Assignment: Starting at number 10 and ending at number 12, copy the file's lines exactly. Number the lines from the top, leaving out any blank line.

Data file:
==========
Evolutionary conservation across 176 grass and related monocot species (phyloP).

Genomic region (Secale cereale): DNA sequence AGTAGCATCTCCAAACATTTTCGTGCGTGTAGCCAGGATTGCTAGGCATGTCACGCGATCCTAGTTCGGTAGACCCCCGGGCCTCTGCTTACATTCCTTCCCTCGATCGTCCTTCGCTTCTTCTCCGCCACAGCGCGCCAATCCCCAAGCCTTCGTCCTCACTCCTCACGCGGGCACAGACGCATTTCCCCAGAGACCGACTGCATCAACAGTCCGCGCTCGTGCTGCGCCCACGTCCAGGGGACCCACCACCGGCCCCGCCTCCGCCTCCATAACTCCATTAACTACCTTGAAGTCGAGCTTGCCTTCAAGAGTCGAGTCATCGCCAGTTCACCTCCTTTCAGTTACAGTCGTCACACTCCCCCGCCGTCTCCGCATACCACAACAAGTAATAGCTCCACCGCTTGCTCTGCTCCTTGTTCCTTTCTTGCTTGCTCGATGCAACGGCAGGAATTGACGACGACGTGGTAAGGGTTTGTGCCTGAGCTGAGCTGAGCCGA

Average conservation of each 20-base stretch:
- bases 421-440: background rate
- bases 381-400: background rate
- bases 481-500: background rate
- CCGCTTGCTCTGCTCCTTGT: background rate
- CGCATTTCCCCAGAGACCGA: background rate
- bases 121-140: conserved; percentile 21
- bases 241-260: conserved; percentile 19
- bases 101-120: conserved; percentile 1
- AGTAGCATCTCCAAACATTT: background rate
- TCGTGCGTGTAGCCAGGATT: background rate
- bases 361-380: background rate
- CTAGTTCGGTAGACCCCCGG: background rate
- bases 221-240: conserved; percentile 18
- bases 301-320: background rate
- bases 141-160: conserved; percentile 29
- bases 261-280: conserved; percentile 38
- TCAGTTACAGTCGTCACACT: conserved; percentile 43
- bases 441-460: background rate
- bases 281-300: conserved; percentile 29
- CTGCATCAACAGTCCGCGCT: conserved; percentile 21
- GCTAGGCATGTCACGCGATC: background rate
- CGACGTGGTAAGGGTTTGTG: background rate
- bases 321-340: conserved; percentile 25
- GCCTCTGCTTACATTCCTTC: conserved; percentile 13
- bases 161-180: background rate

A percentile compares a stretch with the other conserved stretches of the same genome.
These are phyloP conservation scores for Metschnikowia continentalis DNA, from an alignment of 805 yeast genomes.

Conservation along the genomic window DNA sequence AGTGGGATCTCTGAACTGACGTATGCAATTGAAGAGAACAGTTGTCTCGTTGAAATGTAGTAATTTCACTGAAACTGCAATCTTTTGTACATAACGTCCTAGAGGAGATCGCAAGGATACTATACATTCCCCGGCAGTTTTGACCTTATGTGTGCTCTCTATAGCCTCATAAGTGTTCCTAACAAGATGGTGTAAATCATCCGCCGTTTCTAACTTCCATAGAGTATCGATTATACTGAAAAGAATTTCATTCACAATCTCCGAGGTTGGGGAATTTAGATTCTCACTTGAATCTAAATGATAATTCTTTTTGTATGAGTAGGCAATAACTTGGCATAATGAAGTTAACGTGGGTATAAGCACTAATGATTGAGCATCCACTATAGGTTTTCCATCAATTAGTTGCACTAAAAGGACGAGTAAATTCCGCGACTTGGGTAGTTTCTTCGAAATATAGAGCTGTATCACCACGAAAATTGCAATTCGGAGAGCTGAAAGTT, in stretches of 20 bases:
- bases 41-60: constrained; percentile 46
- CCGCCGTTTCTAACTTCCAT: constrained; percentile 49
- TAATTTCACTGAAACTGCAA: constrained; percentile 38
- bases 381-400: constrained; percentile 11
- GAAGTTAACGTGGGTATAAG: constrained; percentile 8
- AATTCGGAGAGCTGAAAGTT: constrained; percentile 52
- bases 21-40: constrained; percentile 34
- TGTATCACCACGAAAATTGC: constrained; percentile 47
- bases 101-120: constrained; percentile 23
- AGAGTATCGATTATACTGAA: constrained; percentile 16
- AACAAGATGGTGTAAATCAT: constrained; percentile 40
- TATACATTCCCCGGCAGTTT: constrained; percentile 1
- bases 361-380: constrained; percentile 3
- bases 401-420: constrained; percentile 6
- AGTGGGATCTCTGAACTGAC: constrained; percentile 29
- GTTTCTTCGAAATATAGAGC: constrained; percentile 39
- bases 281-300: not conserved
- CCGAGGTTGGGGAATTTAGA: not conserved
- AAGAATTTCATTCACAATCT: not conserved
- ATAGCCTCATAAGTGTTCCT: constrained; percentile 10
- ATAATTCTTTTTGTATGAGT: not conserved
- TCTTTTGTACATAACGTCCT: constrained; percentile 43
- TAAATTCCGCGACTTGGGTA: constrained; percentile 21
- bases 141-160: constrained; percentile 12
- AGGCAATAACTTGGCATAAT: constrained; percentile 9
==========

- bases 241-260: conserved; percentile 19
- bases 101-120: conserved; percentile 1
- AGTAGCATCTCCAAACATTT: background rate